In early 2009, the Board introduced a Continuing Competence Programme (CCP) as part of its endeavours to meet its obligations under the Health Practitioners Competence Assurance Act 2003 (the Act). The dual objectives of the CCP are to provide a framework to assist individual practitioners to address the ongoing challenge of maintaining competence while also giving the Board a mechanism to support and ensure practitioners maintain competence. All actively practising psychologists are required to participate in the CCP and will be requested to declare that they have done so when renewing their APC each year.
The full CCP programme can be downloaded here.
Exemplars of CCP Records can be downloaded from the side panel on this page. (The Board thanks those practitioners who have made their records available for this purpose.)
Each year the Board will audit approximately 20% of APC applicants for compliance with the CCP’s requirements. When selected for an audit of their CCP participation, a psychologist will receive a letter and a declaration form from the Board.
The Board will provide each psychologist who has been audited with a summary of his or her audit results plus some feedback and suggestions that we hope will enhance future CCP participation.
Further information and sample letters and forms are available from the "Related Resources" box to the right. If you can't find what you are looking for there, or require further assistance, please contact us.
Section 118(i) of the Health Practitioners Competence Assurance Act 2003 (the Act) requires that the Psychologists Board set standards of ethical conduct and clinical and cultural competence. The Board’s prescribed Core Competencies for the Practice of Psychology in New Zealand have been developed to assist the Board to protect the public, as is their legislated mandate under the Act.
Parts 1, 3 and 4 of the document list those competencies the Board has identified as core to a particular scope of practice - the minimum requirement for competent practice at an entry level. Each of these competencies is underpinned by the Board's Cultural Competencies (refer Part 2) and should be read in conjunction with them. All psychologists practising in the "Psychologist" scope must be able to demonstrate competence in the knowledge and skills listed under that scope.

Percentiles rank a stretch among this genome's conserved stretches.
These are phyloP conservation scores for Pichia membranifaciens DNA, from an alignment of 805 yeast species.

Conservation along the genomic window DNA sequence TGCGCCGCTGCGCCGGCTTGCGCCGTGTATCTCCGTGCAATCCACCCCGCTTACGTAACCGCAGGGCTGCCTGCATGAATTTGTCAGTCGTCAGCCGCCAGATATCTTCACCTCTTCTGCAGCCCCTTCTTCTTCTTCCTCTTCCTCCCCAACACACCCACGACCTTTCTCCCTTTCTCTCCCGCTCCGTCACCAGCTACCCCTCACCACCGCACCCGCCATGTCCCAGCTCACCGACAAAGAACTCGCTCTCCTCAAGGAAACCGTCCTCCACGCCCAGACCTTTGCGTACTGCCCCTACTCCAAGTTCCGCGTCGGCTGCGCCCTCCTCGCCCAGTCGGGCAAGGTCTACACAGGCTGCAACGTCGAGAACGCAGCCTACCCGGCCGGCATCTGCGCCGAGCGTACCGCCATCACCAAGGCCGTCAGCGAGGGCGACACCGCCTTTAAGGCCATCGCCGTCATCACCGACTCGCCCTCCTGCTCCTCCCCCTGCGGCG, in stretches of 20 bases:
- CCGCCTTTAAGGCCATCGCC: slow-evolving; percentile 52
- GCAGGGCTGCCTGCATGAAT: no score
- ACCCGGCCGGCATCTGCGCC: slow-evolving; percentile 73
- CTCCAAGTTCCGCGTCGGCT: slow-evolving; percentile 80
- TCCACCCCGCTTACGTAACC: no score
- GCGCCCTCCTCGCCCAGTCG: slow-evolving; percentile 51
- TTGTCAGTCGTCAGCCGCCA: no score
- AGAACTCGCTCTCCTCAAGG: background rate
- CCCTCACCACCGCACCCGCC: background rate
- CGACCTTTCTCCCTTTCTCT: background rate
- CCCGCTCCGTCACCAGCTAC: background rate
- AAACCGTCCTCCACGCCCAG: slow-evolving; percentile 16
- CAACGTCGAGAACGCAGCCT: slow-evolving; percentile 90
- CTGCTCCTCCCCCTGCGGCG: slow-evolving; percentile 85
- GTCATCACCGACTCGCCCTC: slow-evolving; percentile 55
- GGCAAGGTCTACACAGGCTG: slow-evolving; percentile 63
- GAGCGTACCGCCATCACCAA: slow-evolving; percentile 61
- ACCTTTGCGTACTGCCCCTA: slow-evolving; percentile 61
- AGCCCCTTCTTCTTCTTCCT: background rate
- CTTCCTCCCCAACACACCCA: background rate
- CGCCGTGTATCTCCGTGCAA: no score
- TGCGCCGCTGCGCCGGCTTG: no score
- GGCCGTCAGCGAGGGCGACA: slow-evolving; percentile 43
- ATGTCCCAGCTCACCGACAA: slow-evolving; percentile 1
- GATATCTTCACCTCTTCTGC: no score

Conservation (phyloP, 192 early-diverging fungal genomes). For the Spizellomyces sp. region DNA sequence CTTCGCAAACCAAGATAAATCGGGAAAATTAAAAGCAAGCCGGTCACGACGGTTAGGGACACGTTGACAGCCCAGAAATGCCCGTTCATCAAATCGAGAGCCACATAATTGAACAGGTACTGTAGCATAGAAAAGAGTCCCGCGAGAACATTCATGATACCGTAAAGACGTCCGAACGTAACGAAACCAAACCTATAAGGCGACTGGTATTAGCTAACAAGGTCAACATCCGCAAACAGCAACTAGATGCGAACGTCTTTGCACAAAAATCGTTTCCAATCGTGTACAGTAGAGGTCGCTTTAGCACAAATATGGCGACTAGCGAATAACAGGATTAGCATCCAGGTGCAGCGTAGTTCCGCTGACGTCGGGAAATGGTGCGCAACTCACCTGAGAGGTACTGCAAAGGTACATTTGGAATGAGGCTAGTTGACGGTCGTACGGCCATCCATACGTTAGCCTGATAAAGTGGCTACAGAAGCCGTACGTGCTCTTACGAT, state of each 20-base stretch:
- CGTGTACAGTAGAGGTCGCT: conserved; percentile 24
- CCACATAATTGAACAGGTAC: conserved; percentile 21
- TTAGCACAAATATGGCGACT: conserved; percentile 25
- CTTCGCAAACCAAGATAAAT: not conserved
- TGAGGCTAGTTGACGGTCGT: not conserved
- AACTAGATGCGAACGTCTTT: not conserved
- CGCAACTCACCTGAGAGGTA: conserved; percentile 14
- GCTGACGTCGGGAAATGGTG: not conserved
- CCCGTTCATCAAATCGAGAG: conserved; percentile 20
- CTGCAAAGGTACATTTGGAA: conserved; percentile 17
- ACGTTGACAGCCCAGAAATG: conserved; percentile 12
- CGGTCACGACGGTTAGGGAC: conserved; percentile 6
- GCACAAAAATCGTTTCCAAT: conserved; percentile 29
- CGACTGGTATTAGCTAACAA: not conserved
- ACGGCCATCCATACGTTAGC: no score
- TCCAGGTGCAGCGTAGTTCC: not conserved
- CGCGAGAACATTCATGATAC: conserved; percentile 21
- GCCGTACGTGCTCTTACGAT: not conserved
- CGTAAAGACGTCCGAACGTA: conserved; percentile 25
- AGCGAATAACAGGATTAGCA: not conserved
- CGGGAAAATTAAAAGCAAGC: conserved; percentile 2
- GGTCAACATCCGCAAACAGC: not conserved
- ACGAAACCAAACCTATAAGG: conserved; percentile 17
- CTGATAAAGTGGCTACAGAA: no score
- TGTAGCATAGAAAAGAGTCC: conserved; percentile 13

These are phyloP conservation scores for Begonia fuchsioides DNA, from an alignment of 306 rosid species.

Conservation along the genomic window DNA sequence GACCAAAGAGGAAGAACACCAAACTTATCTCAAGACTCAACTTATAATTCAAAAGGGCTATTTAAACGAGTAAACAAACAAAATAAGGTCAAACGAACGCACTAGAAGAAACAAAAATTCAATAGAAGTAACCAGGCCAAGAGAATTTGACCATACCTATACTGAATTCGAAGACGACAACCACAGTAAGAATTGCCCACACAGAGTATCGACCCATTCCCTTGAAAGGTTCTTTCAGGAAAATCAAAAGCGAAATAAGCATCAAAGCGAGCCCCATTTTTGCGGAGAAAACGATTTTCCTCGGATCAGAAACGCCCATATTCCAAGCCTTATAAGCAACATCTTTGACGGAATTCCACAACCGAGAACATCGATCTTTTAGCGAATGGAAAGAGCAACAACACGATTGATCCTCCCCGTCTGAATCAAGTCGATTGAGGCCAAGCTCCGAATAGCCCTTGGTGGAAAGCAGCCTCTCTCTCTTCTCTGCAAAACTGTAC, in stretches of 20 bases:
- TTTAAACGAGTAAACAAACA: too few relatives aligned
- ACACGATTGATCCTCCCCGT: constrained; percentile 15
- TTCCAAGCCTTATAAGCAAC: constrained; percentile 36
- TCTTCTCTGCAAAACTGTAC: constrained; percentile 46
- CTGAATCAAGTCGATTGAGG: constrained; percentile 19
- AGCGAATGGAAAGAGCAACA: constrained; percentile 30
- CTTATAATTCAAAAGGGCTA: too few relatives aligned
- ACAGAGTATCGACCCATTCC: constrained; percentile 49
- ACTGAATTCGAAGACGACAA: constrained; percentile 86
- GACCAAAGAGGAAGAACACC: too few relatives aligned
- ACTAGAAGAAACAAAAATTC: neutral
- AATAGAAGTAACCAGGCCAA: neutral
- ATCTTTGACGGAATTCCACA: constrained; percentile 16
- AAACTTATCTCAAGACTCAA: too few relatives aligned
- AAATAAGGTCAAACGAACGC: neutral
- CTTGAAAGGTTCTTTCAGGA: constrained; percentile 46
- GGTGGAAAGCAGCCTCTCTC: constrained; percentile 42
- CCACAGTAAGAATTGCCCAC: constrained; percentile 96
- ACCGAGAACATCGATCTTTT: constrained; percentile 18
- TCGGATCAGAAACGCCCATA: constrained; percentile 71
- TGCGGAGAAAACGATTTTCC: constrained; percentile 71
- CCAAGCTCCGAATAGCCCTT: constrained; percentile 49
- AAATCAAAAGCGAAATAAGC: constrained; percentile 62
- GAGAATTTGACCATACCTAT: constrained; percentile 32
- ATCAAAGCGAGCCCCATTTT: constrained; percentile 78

A psychologist who practises in a vocational scope must also be able to demonstrate competence in the knowledge and skills listed under that vocational scope. The Board have tried to avoid duplication as much as possible and therefore both scopes/parts should be referred to by those practitioners who hold a vocational scope.
These competencies may be used in the assessment of initial qualifications for registration and scopes of practice, as standards in competency reviews and competence programmes, and/or in the Board's processes for accrediting tertiary educational institutions. They should also serve as a guide to members of the profession.
Core competencies for the new "Counselling Psychologist" scope are currently being developed.
The Core Competencies stand alongside the Code of Ethics for Psychologists Working in Aotearoa/New Zealand  (English only) (Te Reo only) and any best practice guidelines adopted or endorsed by the Board.
The Board's Standards of Cultural Competence for Psychologists Registered under the Health Practitioners Competence Assurance Act 2003 and Those Seeking to Become Registered apply to all psychologists in New Zealand. The guidelines have been developed to reflect the skill, knowledge, and attitudes necessary for effective cultural practice. It is expected that all psychologists, regardless of their area of practice, will consider and incorporate these guidelines.
The New Zealand Psychological Society has compiled a very useful set of resources to help practitioners develop and maintain cultural competence. (Click here to go to the NZPsS Bicultural Resources page. Be sure to scroll down on that page to view the “Cultural Competence Resources” section).